Increased public awareness about the issue of Domestic Violence has prompted changes to the way that Police handle domestic violence cases, with policing powers extended in order to tackle the problem from the frontline.
Courts are now issuing arrest warrants against Complainants of domestic violence
Several changes have been made, from powers of Police to issue “on the spot AVOs”, to the video recording of the complainants’ statements at the scene of the alleged crime. All of these measures have been implemented with the view of streamlining the process of prosecuting alleged perpetrators of domestic violence.
It appears that this is not enough. In addition to these changes it seems now that Police procedure and protocol have also dramatically changed, as they take a much harder stance in prosecuting domestic violence cases.
Courts are now often issuing arrest warrants against complainants of domestic violence, at the request of the Police, to ensure they attend court to give evidence against their alleged attacker.
In the past, when complainants of domestic violence failed to attend court, the Police would withdraw the charges, or “offer no evidence” in it’s prosecution case.
Why do Complainants so often Fail to Appear at Court?
Generally, there are various reasons for failing to attend court:
1. They have changed their mind and now do not want their partner prosecuted or jailed. Generally, this is the most common reason that alleged victims of domestic violence refuse to attend court.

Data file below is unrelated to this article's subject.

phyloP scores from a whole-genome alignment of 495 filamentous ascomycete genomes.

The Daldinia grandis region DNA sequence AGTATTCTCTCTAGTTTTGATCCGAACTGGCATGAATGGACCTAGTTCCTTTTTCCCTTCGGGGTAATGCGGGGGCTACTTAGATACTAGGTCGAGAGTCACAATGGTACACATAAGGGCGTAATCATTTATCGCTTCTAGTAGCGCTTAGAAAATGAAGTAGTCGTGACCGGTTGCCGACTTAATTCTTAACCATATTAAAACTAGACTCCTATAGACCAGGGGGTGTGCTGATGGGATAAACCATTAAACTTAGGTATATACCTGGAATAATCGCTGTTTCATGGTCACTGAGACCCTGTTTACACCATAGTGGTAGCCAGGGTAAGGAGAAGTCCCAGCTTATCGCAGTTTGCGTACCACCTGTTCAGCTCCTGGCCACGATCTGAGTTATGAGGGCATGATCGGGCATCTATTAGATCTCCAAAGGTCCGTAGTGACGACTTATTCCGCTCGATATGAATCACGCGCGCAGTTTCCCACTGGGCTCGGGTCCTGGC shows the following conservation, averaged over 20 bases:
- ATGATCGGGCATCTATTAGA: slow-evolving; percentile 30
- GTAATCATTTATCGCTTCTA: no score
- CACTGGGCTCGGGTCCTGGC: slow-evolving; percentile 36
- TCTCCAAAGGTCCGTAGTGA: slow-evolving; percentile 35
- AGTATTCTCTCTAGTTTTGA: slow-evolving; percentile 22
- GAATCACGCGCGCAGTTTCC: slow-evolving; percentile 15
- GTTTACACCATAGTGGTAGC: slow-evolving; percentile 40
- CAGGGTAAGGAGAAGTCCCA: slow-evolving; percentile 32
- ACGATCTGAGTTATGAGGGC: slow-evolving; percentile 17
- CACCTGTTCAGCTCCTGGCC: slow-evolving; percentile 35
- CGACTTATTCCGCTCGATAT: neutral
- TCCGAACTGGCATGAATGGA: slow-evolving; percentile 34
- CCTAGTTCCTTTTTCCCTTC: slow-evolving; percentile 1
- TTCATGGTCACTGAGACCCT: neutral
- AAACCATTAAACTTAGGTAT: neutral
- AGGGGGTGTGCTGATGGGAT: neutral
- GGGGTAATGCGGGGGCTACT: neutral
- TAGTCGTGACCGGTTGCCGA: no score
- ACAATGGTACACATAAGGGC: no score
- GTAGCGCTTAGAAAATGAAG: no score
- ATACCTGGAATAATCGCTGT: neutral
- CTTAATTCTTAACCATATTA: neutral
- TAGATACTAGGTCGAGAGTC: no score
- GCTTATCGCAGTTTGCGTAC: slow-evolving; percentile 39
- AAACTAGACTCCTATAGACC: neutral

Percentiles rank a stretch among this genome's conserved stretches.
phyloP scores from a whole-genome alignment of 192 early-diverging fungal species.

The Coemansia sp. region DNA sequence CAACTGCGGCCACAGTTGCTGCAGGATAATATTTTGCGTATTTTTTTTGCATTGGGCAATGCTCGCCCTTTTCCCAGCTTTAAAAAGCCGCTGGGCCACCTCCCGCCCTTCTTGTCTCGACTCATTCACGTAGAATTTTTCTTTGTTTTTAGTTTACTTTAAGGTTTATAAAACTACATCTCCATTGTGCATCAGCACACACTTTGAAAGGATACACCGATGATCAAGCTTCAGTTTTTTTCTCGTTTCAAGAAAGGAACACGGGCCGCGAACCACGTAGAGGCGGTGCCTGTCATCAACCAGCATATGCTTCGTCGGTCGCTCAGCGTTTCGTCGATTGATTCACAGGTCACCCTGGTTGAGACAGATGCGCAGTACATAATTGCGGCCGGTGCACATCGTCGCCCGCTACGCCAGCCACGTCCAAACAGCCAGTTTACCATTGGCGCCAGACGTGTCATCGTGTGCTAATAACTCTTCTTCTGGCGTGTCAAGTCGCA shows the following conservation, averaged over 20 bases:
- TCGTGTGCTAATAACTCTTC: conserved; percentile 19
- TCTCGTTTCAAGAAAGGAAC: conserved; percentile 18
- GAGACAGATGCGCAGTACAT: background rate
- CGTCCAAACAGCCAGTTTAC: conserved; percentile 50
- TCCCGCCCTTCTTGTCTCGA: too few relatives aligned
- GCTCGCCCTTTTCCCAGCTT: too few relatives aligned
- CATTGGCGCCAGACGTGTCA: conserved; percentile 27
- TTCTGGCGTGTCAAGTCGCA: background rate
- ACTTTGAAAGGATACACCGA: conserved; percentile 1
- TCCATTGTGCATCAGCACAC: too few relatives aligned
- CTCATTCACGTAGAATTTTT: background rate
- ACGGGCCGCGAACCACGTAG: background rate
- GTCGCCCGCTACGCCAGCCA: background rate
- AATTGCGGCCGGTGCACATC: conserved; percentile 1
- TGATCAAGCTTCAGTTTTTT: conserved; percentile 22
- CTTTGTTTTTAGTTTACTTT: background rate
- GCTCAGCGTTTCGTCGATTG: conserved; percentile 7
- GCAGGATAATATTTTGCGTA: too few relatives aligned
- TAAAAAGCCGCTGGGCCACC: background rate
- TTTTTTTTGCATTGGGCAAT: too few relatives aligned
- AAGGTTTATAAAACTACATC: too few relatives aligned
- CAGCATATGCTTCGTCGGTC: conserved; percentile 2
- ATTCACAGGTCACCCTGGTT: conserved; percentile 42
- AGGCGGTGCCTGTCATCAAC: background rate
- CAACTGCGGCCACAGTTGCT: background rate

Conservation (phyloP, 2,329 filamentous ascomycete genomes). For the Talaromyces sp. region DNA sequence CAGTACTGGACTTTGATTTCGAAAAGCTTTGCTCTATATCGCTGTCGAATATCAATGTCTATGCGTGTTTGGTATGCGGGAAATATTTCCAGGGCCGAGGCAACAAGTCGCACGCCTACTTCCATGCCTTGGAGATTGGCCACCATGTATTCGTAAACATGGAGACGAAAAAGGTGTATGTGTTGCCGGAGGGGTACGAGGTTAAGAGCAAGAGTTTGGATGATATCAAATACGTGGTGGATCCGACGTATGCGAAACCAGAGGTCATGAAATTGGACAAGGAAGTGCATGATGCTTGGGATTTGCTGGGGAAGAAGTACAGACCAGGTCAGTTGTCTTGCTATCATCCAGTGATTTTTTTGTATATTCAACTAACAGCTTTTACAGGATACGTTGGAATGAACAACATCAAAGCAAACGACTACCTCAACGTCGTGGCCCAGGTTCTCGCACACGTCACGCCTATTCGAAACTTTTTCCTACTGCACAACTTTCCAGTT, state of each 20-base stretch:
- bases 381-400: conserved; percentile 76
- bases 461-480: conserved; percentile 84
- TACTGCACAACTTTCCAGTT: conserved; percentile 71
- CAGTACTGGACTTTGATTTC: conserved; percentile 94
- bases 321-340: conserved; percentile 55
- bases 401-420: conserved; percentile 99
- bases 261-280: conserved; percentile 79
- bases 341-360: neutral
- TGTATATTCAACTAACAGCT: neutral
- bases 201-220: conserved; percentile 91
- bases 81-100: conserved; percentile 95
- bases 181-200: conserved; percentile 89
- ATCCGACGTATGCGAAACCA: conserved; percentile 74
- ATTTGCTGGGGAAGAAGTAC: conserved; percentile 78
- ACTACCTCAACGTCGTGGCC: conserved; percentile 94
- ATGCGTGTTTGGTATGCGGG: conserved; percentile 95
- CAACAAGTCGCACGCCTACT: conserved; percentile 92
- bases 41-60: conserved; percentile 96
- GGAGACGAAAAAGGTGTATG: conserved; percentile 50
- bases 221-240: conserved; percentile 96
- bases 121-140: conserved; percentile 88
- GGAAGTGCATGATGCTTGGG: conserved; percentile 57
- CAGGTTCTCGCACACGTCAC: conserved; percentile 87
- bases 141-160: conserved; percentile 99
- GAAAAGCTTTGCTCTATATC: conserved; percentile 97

2. They never wanted him/her to be charged in the first place.
3. They face pressure from their alleged attacker not to attend court.
What happens when a warrant is issued by the court?
After a warrant is issued for the arrest of the complainant, Police will usually attend the complainant’s place of residence with a view of taking them into Police custody, and refusing their release. Complainants will then be taken to court that day (if there is time) or the following morning, to face a local court Magistrate. The Magistrate will then decide if the complainant is released or whether they remain in custody (and then sent to jail). A magistrate may decide that the complainant should remain in jail to ensure that he/she attends court to give evidence against their alleged attacker.
If refused release, they will usually remain in jail until their evidence has been heard by the court.
Why the sudden change?
Failure to show up at court has always been a problem for Prosecuting authorities, but particularly in Domestic Violence cases. Much time, resources and money is spent prosecuting these cases, that which is gone to waste when a complainant fails to give evidence at a hearing for a domestic violence case. The Police have previously taken the “victim is not a criminal” approach to dealing with complainant absences at court.
It seems now the “tough love” approach has been adopted.
If you or a loved one have been charged with any criminal offence, call Sydney’s best criminal defence lawyers, LY Lawyers, on 1300 595 299.